When an appointment with a doctor does not go as expected, patients often want to know the reason why. Even in the cases of surgeries that cost time in recovery or even a life, families often put an explanation at the top priority for healing. Some hospitals are trying to address that need.
If you've ever had to have surgery, you know that it's a little scary. You have to be unconscious, in many cases, and you may not know what to expect when you wake up. During the surgery, you expect your medical provider to pay attention only to you, but did you know that isn't always the case?
Nearly everyone relies on a doctor to ease pain, cure diseases or even save a life. Clinical professionals are highly trained and often working with a broad range of experience, but they can make mistakes. If one results in a painful or debilitating problem, the mistake may warrant compensation.
If you're a patient who has undergone surgery and found out that a sponge was left inside your body, you're one of many who has suffered from a "never event." A "never event," aptly named due to being an event that never should have happened or shouldn't take place because there are supposed to be safeguards in place to prevent it. Leaving a sponge in a patient is one of those errors that shouldn't happen.
In most cases, people believe that a less-invasive surgery is a safer surgery. It reduces the likelihood of infections, and it's typically less damaging to the body. However, in studies of minimally invasive surgeries compared to open surgeries for radical hysterectomies, it was shown that the minimally invasive surgery was actually more dangerous.
Surgeries that involve the wrong patient, procedure or site are referred commonly known as "never events" because they're ones that shouldn't ever occur if the right pre-operative protocol is followed. While data shows that this type of surgical error only happens once in every 112,000 procedures in a hospital setting, those that occur in outpatient settings may be remarkably higher.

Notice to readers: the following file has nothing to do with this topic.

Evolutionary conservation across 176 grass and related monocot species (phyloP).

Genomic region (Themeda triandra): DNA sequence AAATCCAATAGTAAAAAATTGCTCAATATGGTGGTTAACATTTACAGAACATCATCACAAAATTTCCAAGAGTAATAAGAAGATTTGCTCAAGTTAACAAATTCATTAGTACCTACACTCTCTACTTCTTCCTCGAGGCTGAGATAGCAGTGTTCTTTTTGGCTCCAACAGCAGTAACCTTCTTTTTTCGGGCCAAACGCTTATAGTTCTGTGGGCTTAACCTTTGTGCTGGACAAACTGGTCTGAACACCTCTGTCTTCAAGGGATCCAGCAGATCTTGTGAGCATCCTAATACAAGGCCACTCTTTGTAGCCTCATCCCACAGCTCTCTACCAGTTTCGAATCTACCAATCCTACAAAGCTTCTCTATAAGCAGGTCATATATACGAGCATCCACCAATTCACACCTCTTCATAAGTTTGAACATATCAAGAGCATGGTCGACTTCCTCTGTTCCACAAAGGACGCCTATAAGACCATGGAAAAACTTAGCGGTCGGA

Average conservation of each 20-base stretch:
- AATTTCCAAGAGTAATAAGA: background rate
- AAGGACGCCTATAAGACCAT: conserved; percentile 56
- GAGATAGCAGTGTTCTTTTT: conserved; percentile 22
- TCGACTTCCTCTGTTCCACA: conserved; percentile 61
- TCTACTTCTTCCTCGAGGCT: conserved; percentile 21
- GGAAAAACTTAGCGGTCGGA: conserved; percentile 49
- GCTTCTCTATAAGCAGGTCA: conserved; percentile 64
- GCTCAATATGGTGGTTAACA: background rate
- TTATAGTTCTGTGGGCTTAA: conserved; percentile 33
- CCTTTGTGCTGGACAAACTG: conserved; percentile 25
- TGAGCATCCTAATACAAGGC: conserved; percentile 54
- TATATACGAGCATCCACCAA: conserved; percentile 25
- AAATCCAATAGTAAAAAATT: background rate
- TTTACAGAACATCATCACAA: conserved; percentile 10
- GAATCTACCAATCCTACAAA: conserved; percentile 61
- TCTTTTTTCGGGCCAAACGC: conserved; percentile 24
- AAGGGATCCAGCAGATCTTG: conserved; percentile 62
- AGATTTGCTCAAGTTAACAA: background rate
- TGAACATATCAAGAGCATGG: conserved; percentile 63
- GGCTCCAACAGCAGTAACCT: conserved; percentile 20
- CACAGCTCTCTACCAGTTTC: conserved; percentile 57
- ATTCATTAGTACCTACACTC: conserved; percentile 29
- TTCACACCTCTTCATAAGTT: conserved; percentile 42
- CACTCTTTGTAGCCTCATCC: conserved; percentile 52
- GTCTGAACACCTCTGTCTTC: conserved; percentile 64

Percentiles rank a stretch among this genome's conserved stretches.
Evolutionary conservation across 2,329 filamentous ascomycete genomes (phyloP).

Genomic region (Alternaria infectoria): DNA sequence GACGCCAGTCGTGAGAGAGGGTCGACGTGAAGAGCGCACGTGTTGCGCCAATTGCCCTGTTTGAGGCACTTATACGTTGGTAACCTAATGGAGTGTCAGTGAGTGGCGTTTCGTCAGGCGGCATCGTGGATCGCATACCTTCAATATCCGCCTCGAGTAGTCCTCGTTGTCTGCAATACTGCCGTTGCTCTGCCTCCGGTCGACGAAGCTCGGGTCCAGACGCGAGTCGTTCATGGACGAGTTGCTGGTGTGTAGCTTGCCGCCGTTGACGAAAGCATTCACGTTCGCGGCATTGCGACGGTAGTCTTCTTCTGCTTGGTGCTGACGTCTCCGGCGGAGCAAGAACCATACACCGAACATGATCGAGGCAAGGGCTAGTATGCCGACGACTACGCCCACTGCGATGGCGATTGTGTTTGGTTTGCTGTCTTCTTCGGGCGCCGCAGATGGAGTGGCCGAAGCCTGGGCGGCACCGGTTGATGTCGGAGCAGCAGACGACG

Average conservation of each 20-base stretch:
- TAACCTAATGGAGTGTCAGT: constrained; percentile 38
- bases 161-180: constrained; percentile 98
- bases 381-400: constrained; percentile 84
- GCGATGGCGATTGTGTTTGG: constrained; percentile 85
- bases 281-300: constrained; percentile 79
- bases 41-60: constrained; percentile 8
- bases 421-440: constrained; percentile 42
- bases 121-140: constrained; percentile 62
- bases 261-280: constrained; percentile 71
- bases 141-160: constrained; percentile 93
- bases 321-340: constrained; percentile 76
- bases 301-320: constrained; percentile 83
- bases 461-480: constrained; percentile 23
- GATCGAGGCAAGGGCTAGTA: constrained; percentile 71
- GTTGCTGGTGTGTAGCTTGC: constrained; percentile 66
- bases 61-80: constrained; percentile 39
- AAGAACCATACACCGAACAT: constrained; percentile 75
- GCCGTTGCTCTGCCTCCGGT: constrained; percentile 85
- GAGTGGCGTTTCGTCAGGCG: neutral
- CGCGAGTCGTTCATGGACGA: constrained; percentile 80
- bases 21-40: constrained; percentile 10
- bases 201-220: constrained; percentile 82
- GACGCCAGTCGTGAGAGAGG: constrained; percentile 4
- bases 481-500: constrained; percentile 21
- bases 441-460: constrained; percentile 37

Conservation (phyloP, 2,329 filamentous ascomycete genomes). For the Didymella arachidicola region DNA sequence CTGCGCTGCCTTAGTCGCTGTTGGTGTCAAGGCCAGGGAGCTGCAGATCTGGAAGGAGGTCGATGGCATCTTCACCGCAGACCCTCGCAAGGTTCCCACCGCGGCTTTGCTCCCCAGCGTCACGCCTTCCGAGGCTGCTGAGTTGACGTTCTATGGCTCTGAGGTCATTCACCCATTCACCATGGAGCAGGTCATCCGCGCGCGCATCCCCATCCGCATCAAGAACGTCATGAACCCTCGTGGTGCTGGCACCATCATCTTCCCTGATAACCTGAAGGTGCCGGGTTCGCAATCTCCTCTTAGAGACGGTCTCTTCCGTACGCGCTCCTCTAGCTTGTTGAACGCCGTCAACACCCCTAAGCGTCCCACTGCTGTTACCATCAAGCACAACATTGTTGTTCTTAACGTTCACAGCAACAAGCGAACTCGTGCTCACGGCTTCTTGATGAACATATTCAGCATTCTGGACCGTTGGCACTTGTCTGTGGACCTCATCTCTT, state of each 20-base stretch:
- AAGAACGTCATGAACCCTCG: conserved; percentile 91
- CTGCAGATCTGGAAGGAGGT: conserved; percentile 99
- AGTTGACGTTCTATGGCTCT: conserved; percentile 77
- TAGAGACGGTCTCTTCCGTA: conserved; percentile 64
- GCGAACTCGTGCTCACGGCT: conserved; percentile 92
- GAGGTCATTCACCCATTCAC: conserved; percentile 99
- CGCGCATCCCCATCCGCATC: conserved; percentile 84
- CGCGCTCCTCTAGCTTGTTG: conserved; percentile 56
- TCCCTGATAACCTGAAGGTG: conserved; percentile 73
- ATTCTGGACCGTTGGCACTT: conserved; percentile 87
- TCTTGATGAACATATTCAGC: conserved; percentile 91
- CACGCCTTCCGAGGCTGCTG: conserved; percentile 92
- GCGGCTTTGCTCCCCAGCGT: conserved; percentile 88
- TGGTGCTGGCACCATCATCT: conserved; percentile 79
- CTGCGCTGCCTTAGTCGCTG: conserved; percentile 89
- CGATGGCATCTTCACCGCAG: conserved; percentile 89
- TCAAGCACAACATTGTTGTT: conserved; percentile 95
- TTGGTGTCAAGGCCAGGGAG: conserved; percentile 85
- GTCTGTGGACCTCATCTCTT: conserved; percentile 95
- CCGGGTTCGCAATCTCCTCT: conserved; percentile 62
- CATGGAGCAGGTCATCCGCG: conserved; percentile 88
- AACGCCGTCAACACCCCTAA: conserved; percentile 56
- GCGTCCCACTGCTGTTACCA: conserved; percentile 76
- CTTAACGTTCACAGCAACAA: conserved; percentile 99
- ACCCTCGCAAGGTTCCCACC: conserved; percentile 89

Most doctors value technology and respect it as it improves their tools for saving lives. However, despite this attitude and physicians being among the most tech-literate professionals in Illinois and the United States, many of them dislike their experience with computers in the workplace.
We have become increasingly dependent on personal electronic devices, and surgeons are no exception. Smartphones typically top the list of "must-have" devices. They often take the user's attention away from what they are supposed to be doing. While surgeons are known for their professional commitment, they are just as vulnerable to distraction as anyone else is.
We rely on doctors more and more as we age and encounter surprises along the road of life. Medical professionals are an irreplaceable part of a healthy lifestyle, so it is often seen as a betrayal when doctors and other clinicians make mistakes that cost years of recovery time or worse.
If doctors are to heal us, they must have our trust. Many patients prefer doctors who have been with them for years because they have put in the time and effort to earn this trust, perhaps by comforting them in some of life's most trying moments.